Easter 5A; John 14:1-14
Alleluia. Christ is risen.
The Lord is risen indeed. Alleluia.
It's still Easter. We are still in this long, white season of resurrection. You may or may not have recognized that from the opening response. Easter is often the second-longest season of the Church year, and it can be hard to keep the joy of Easter Day throughout, and the gospel for today reflects that.
The first three Sundays of Easter all have gospel readings pertaining to Jesus' resurrection or events closely associated with his resurrection (Thomas, the Road to Emmaus, on the beach). The fourth Sunday is Good Shepherd Sunday, and we hear from John 10 with Jesus as the Good Shepherd. While not explicitly a resurrection gospel, it does make sense as we see the resurrected Christ leading his Church like a shepherd. Then on Easter 5, 6, and 7 we hear from the Farewell Discourse – that long monologue in John that Jesus speaks to his disciples after Judas leaves to betray him.
Why is that? Why move from resurrection stories to passages that take place before Jesus' arrest and crucifixion? There are easily ten separate resurrection/post-resurrection stories the Lectionary could use over the course of these seven Sundays. So why the change?
I could be wrong, but I think the Lectionary is symbolically preparing us for a life without the physical presence of Christ. On the calendar, Jesus will ascend to heaven in eleven days. Eleven days from now is the Feast of the Ascension and then we're like . . . . whoop . . . Where'd he go? Eleven days and we're on our own. Symbolically speaking, pulling from the Farewell Discourse in the last three weeks of Easter makes sense.
As you would expect there is a lot of material in this gospel passage. And as a side note, if you aren't joining Dcn. Sue on Tuesdays as she journeys through John, you really should be. But I digress.
Among the multitude of subjects is this thing about seeing the Father. Jesus says, “If you know me, you will know my Father also.” Philip replies, “Lord, show us the Father, and we will be satisfied.” Jesus then says, “If you've seen me, you've seen the Father. I am in him and he is in me.”
This back and forth between Jesus and Philip is reminiscent of the conversations Jesus had with Nicodemus, the Samaritan woman at the well, and maybe even Pilate. That is, everyone is on a different level. Philip and the rest are talking to Jesus on the level of 4th grade math. Jesus is talking in quantum physics.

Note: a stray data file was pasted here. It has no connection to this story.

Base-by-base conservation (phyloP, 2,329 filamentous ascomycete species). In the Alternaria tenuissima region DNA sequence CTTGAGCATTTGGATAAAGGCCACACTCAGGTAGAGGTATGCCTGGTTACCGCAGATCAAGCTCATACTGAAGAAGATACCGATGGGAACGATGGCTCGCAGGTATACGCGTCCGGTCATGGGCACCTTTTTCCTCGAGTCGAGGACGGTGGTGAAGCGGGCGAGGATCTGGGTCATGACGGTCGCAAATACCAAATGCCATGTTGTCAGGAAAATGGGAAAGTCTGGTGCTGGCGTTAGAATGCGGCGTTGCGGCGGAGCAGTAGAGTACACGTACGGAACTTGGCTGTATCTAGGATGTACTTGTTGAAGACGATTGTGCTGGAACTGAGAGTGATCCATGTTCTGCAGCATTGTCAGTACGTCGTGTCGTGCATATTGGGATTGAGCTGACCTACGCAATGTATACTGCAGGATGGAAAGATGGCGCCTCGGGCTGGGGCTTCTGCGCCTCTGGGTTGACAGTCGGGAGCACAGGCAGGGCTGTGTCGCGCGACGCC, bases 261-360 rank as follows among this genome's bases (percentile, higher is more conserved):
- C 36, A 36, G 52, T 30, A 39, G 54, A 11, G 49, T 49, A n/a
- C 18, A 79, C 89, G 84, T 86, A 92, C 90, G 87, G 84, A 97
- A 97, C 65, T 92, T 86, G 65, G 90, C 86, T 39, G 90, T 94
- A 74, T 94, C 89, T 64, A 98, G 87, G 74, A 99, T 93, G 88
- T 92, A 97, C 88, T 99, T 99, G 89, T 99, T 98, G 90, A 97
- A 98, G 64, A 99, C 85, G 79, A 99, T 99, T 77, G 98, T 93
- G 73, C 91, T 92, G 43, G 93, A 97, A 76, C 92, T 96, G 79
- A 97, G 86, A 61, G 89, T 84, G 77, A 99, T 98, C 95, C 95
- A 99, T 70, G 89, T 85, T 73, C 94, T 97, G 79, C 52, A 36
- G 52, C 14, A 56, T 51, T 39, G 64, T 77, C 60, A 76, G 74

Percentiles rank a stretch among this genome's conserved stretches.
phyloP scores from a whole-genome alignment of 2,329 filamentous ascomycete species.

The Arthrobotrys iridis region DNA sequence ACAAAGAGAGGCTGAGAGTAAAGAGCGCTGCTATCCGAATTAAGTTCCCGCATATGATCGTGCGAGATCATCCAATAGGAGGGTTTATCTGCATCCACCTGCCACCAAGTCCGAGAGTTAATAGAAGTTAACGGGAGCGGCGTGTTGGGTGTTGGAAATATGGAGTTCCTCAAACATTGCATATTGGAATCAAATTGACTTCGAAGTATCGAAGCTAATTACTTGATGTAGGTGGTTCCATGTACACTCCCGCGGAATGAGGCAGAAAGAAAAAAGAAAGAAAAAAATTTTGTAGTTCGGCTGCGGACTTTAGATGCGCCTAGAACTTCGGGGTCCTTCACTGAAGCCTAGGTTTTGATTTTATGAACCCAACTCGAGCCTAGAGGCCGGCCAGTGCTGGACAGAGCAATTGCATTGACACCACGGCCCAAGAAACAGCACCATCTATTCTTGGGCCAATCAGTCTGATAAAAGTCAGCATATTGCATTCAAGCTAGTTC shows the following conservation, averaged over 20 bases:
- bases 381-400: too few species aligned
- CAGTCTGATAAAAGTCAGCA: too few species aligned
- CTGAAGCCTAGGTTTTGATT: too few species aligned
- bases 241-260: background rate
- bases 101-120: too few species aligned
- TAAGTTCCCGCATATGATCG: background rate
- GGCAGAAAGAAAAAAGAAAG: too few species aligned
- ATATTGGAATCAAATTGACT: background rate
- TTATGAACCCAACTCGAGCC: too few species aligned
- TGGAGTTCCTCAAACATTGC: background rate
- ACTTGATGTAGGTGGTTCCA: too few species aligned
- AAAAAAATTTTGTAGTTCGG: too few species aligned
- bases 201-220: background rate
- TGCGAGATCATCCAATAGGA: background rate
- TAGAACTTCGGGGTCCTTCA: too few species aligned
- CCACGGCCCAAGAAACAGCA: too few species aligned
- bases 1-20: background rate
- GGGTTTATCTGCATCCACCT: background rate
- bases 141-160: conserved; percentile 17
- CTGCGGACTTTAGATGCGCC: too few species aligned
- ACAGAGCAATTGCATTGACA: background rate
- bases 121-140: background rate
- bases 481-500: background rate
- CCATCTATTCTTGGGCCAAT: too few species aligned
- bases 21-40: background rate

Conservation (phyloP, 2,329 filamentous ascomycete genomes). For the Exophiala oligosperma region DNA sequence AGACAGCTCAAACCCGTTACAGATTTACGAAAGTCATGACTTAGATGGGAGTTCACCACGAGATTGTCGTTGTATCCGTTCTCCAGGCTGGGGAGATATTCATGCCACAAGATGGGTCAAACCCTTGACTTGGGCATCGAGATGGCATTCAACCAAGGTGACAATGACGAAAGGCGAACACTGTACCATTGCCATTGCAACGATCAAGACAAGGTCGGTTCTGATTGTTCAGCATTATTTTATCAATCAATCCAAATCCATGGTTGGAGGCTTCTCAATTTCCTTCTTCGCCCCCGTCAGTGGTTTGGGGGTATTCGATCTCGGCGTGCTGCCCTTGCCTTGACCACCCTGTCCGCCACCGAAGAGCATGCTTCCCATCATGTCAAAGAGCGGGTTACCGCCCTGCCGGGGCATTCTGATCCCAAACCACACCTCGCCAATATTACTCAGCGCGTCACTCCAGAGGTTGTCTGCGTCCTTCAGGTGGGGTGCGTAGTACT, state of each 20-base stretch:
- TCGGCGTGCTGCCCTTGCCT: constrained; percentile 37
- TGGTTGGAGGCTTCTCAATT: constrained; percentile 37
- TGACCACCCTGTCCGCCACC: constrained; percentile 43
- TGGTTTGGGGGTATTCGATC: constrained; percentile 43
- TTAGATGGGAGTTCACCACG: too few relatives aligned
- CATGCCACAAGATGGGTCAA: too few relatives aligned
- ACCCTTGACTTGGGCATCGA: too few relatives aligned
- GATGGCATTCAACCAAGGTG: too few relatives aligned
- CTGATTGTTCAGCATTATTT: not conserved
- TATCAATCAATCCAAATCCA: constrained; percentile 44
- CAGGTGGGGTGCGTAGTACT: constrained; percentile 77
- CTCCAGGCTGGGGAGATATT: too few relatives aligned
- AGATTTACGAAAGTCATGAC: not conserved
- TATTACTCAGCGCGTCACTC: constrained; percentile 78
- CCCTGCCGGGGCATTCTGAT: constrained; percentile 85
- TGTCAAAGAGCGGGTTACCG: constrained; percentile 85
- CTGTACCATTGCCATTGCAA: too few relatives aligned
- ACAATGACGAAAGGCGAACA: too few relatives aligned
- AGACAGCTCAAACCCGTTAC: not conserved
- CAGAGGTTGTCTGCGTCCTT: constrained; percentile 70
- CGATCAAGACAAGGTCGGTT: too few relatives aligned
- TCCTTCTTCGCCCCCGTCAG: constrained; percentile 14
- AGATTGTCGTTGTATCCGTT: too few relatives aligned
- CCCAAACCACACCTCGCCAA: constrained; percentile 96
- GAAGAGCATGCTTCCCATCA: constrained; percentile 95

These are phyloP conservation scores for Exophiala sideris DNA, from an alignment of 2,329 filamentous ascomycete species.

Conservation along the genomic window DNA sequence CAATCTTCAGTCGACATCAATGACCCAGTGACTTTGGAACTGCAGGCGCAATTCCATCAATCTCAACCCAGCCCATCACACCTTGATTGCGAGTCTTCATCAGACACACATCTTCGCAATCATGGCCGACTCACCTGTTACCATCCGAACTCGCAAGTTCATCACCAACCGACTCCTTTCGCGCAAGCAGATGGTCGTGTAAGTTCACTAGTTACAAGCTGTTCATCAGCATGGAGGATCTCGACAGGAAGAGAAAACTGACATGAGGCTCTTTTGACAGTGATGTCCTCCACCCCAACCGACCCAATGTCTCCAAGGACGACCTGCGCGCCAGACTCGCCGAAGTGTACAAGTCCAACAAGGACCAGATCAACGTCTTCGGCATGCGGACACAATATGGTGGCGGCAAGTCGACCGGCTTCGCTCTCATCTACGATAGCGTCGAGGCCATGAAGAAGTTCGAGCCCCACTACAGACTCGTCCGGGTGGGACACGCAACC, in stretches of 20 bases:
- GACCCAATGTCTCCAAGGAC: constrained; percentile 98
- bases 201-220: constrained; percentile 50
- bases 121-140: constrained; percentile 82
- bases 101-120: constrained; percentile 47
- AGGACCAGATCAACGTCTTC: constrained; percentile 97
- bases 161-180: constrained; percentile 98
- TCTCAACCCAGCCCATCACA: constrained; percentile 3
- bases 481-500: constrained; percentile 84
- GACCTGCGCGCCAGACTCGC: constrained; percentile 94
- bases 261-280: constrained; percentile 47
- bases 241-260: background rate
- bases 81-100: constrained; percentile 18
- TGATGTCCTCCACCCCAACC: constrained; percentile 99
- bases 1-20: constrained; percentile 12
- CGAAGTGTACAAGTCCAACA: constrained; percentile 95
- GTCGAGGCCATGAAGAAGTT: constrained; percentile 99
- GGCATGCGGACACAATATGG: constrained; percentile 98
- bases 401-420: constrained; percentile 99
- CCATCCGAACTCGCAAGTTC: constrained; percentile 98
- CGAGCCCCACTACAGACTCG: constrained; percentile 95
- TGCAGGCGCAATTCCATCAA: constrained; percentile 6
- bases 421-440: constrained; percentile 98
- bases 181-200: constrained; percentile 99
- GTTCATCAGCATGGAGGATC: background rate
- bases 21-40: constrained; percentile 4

Philip, like Thomas after him, is looking for something tangible to confirm his faith. Thomas wanted to see the wounds in hands and feet and side. Philip wants to see the Father. How many times do we require visual proof of something before we accept it? And even then we still may not believe **cough** **cough**flat earth**cough** **cough**
But what Jesus says to Philip should make us all pay attention: if you've seen me, you've seen the Father.
If we want to know God, we look at the life Jesus led. He is the embodiment of God. Know Jesus. Know God. Jesus is telling Philip, and us, that you can see God the Father by how he lives his life. We can do the same thing.
At our last Vestry meeting we played a little with our mission statement. Instead of just those four words of Worship, Welcome, Serve, and Encourage, we clarified it a bit. As I wrote on Wednesday, and you see in today's bulletin, we now say we are “bearing witness to Christ wherever we may be.” Ultimately that means through our Worship, Welcome, Service, and Encouragement, but includes the caveat at all times and in all places.
When we intentionally live into this mission of bearing witness to Christ wherever we may be, people can see and witness Christ in our lives. When we make Worship a priority, we bear witness to Christ who attended synagogue worship every Sabbath, as was his custom. When we Welcome people, we bear witness to Christ who welcomed all sorts of people into his presence. When we Serve, we bear witness to Christ who washed the feet of his disciples. When we Encourage people, we bear witness to Christ who encouraged people to see God in a new way.
I've said this before, but it bears repeating – probably the most famous quote from St. Teresa of Avila is this: Christ has no hands, no feet but yours. Yours are his hands, feet, and eyes to bless, to do good, and to look with compassion.
St. Teresa was advocating that people bear witness to Christ wherever they are.
Philip could know the Father by knowing Jesus. Likewise people will come to know Jesus, God, the Trinity, by knowing us. This is the only way people will come to know God – through knowing us and our relationship with God.
What does it mean for us to be in relationship with God? Basically it means to love God and love neighbor. It means to love justice, be kind, and live humbly. It means to feed, clothe, and shelter those in need. It means to welcome the outcast and outsider. It means to care for the sick, rejoice with the joyful, and comfort those who mourn.
When we do these things, and other things that show we live with faith, integrity, and holy priorities, then we live in God and God lives in us. It's through that indwelling and abiding where we manifest Christ to the world.
God the Father, Jesus the Son, and the Holy Spirit are not entities per se that we can show people. What we can do, however, is to live lives that reflect the glory of God onto a world that sorely needs it. By bearing witness to Christ wherever we are, people will see God in us and us in God. Hopefully that life of faithful indwelling will allow people to see Jesus as the way, the truth, and the life. And THAT, in turn, will help people find their room in the Father's house.